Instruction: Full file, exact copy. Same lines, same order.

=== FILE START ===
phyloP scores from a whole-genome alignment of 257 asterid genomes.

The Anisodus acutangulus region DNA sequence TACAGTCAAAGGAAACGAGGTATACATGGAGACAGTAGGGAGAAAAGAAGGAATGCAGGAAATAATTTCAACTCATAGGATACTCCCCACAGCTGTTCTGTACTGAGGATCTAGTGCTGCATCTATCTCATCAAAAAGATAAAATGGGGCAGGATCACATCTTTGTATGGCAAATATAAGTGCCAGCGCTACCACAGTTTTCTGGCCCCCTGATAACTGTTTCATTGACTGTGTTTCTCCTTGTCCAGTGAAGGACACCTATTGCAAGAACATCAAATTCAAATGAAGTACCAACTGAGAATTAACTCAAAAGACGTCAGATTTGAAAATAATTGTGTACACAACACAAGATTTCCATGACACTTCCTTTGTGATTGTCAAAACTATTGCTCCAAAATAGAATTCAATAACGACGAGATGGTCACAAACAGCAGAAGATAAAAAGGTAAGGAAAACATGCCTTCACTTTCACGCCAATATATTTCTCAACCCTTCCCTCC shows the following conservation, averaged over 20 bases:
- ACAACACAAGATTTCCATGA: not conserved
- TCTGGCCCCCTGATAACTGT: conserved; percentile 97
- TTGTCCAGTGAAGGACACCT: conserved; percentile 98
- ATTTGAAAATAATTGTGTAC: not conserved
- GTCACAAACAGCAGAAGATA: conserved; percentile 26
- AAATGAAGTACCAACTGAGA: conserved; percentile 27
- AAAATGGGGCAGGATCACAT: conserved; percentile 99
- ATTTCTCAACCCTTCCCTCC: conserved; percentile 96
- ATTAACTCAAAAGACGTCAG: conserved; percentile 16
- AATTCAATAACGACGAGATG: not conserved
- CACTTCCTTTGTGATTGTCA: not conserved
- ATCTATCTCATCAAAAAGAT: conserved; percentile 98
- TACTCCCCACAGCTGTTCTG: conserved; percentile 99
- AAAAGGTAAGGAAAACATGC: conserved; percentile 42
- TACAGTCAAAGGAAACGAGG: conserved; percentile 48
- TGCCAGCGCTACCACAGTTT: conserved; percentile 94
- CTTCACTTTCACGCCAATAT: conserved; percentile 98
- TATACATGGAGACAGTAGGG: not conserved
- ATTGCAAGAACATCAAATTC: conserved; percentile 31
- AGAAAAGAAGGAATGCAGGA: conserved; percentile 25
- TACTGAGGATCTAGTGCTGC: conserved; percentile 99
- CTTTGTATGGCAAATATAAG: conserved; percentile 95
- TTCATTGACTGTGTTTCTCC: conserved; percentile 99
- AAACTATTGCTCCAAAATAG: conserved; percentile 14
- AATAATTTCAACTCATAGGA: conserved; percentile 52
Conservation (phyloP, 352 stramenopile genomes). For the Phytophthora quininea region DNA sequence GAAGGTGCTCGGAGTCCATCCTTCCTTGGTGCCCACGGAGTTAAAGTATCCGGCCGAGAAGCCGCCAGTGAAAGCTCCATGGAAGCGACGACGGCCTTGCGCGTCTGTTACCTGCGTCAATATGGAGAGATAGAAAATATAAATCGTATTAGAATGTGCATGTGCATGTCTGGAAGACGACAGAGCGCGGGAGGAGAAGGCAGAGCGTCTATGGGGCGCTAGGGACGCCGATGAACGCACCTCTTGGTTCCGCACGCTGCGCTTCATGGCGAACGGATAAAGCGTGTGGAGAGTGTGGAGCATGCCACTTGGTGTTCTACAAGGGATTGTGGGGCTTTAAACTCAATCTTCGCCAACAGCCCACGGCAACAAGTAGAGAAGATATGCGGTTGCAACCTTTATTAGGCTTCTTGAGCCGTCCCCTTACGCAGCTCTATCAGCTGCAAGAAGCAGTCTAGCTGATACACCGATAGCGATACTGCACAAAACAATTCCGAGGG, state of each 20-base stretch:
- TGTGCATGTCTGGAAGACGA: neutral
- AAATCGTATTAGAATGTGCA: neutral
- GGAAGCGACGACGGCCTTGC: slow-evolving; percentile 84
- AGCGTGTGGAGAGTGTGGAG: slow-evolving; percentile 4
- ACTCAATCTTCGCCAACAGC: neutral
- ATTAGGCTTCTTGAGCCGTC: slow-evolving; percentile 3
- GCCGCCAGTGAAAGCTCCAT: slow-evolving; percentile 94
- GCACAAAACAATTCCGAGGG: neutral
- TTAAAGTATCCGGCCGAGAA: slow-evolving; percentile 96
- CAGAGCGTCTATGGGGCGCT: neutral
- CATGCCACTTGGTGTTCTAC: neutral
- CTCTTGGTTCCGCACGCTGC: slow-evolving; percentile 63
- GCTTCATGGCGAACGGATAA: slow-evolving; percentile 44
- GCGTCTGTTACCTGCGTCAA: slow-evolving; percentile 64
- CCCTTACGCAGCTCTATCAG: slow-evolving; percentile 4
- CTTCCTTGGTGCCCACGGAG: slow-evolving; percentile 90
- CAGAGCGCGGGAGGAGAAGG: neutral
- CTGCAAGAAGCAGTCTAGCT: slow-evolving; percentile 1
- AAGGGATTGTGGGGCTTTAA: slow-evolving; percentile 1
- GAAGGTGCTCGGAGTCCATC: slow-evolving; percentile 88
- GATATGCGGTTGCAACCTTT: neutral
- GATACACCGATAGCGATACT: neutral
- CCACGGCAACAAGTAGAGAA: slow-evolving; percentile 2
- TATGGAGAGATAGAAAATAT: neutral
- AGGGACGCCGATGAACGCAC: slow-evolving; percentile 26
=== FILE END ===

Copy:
phyloP scores from a whole-genome alignment of 257 asterid genomes.

The Anisodus acutangulus region DNA sequence TACAGTCAAAGGAAACGAGGTATACATGGAGACAGTAGGGAGAAAAGAAGGAATGCAGGAAATAATTTCAACTCATAGGATACTCCCCACAGCTGTTCTGTACTGAGGATCTAGTGCTGCATCTATCTCATCAAAAAGATAAAATGGGGCAGGATCACATCTTTGTATGGCAAATATAAGTGCCAGCGCTACCACAGTTTTCTGGCCCCCTGATAACTGTTTCATTGACTGTGTTTCTCCTTGTCCAGTGAAGGACACCTATTGCAAGAACATCAAATTCAAATGAAGTACCAACTGAGAATTAACTCAAAAGACGTCAGATTTGAAAATAATTGTGTACACAACACAAGATTTCCATGACACTTCCTTTGTGATTGTCAAAACTATTGCTCCAAAATAGAATTCAATAACGACGAGATGGTCACAAACAGCAGAAGATAAAAAGGTAAGGAAAACATGCCTTCACTTTCACGCCAATATATTTCTCAACCCTTCCCTCC shows the following conservation, averaged over 20 bases:
- ACAACACAAGATTTCCATGA: not conserved
- TCTGGCCCCCTGATAACTGT: conserved; percentile 97
- TTGTCCAGTGAAGGACACCT: conserved; percentile 98
- ATTTGAAAATAATTGTGTAC: not conserved
- GTCACAAACAGCAGAAGATA: conserved; percentile 26
- AAATGAAGTACCAACTGAGA: conserved; percentile 27
- AAAATGGGGCAGGATCACAT: conserved; percentile 99
- ATTTCTCAACCCTTCCCTCC: conserved; percentile 96
- ATTAACTCAAAAGACGTCAG: conserved; percentile 16
- AATTCAATAACGACGAGATG: not conserved
- CACTTCCTTTGTGATTGTCA: not conserved
- ATCTATCTCATCAAAAAGAT: conserved; percentile 98
- TACTCCCCACAGCTGTTCTG: conserved; percentile 99
- AAAAGGTAAGGAAAACATGC: conserved; percentile 42
- TACAGTCAAAGGAAACGAGG: conserved; percentile 48
- TGCCAGCGCTACCACAGTTT: conserved; percentile 94
- CTTCACTTTCACGCCAATAT: conserved; percentile 98
- TATACATGGAGACAGTAGGG: not conserved
- ATTGCAAGAACATCAAATTC: conserved; percentile 31
- AGAAAAGAAGGAATGCAGGA: conserved; percentile 25
- TACTGAGGATCTAGTGCTGC: conserved; percentile 99
- CTTTGTATGGCAAATATAAG: conserved; percentile 95
- TTCATTGACTGTGTTTCTCC: conserved; percentile 99
- AAACTATTGCTCCAAAATAG: conserved; percentile 14
- AATAATTTCAACTCATAGGA: conserved; percentile 52
Conservation (phyloP, 352 stramenopile genomes). For the Phytophthora quininea region DNA sequence GAAGGTGCTCGGAGTCCATCCTTCCTTGGTGCCCACGGAGTTAAAGTATCCGGCCGAGAAGCCGCCAGTGAAAGCTCCATGGAAGCGACGACGGCCTTGCGCGTCTGTTACCTGCGTCAATATGGAGAGATAGAAAATATAAATCGTATTAGAATGTGCATGTGCATGTCTGGAAGACGACAGAGCGCGGGAGGAGAAGGCAGAGCGTCTATGGGGCGCTAGGGACGCCGATGAACGCACCTCTTGGTTCCGCACGCTGCGCTTCATGGCGAACGGATAAAGCGTGTGGAGAGTGTGGAGCATGCCACTTGGTGTTCTACAAGGGATTGTGGGGCTTTAAACTCAATCTTCGCCAACAGCCCACGGCAACAAGTAGAGAAGATATGCGGTTGCAACCTTTATTAGGCTTCTTGAGCCGTCCCCTTACGCAGCTCTATCAGCTGCAAGAAGCAGTCTAGCTGATACACCGATAGCGATACTGCACAAAACAATTCCGAGGG, state of each 20-base stretch:
- TGTGCATGTCTGGAAGACGA: neutral
- AAATCGTATTAGAATGTGCA: neutral
- GGAAGCGACGACGGCCTTGC: slow-evolving; percentile 84
- AGCGTGTGGAGAGTGTGGAG: slow-evolving; percentile 4
- ACTCAATCTTCGCCAACAGC: neutral
- ATTAGGCTTCTTGAGCCGTC: slow-evolving; percentile 3
- GCCGCCAGTGAAAGCTCCAT: slow-evolving; percentile 94
- GCACAAAACAATTCCGAGGG: neutral
- TTAAAGTATCCGGCCGAGAA: slow-evolving; percentile 96
- CAGAGCGTCTATGGGGCGCT: neutral
- CATGCCACTTGGTGTTCTAC: neutral
- CTCTTGGTTCCGCACGCTGC: slow-evolving; percentile 63
- GCTTCATGGCGAACGGATAA: slow-evolving; percentile 44
- GCGTCTGTTACCTGCGTCAA: slow-evolving; percentile 64
- CCCTTACGCAGCTCTATCAG: slow-evolving; percentile 4
- CTTCCTTGGTGCCCACGGAG: slow-evolving; percentile 90
- CAGAGCGCGGGAGGAGAAGG: neutral
- CTGCAAGAAGCAGTCTAGCT: slow-evolving; percentile 1
- AAGGGATTGTGGGGCTTTAA: slow-evolving; percentile 1
- GAAGGTGCTCGGAGTCCATC: slow-evolving; percentile 88
- GATATGCGGTTGCAACCTTT: neutral
- GATACACCGATAGCGATACT: neutral
- CCACGGCAACAAGTAGAGAA: slow-evolving; percentile 2
- TATGGAGAGATAGAAAATAT: neutral
- AGGGACGCCGATGAACGCAC: slow-evolving; percentile 26